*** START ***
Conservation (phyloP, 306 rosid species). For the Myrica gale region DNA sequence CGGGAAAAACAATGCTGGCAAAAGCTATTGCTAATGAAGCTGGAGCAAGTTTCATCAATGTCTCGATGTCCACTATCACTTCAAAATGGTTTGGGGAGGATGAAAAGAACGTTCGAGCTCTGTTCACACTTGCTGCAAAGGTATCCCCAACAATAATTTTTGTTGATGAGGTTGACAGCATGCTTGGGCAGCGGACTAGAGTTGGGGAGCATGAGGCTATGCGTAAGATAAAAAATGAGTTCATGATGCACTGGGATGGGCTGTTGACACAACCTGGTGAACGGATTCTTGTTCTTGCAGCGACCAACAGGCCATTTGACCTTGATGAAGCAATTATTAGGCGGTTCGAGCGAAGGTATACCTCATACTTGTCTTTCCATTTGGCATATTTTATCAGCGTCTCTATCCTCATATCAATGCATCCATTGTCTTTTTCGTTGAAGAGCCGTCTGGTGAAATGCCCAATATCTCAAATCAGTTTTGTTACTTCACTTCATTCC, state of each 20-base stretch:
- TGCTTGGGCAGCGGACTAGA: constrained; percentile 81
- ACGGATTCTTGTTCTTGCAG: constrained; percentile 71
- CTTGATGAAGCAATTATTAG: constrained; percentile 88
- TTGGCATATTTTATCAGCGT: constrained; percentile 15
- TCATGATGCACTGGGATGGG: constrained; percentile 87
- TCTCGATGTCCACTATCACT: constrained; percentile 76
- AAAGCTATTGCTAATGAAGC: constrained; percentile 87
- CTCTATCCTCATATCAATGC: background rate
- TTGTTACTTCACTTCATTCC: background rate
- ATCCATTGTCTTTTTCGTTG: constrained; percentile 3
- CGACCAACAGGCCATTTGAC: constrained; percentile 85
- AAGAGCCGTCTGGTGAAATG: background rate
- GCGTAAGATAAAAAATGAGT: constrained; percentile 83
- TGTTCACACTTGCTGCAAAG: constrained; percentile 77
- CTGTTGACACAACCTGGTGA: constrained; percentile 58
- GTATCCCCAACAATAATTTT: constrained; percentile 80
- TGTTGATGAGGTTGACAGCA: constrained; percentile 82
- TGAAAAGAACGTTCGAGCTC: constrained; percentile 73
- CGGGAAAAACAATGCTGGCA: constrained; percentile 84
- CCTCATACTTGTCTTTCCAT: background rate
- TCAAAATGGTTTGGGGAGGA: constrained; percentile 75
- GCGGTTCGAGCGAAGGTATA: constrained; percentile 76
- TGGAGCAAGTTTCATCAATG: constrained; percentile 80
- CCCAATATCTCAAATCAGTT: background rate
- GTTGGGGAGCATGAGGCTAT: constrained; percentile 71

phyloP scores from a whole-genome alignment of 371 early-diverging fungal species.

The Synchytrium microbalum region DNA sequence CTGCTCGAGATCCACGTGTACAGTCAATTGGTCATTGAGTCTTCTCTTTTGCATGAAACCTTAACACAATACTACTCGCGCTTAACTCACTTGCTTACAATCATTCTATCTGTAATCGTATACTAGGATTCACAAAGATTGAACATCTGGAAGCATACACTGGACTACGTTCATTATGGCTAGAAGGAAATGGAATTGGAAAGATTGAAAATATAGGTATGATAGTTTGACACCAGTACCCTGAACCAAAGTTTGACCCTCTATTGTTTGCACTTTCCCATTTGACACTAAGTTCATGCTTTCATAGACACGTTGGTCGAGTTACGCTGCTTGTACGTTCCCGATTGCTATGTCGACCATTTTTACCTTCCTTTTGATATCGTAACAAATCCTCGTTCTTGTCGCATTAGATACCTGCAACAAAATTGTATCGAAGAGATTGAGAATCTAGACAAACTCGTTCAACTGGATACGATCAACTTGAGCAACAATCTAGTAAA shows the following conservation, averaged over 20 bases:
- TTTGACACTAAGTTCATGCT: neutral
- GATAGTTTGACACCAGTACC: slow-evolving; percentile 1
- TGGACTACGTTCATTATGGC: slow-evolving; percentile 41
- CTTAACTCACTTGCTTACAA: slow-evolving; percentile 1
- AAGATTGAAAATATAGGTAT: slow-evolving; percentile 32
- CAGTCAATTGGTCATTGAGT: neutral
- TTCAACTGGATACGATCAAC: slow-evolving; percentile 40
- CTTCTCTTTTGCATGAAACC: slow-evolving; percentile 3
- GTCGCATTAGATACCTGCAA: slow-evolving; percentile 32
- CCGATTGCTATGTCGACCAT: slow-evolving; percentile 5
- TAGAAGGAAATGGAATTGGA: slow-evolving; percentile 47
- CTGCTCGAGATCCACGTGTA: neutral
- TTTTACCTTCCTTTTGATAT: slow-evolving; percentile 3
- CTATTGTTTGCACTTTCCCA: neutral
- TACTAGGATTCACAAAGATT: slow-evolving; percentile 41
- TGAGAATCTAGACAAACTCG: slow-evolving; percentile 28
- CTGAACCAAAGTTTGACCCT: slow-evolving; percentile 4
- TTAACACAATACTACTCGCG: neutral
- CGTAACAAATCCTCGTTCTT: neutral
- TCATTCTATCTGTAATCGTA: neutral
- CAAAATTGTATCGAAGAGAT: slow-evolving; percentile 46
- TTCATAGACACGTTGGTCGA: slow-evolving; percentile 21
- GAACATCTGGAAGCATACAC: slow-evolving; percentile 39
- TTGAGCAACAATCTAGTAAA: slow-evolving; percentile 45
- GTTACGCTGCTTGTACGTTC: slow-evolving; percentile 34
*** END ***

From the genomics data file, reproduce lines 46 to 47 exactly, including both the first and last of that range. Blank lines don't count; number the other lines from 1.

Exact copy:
- TTAACACAATACTACTCGCG: neutral
- CGTAACAAATCCTCGTTCTT: neutral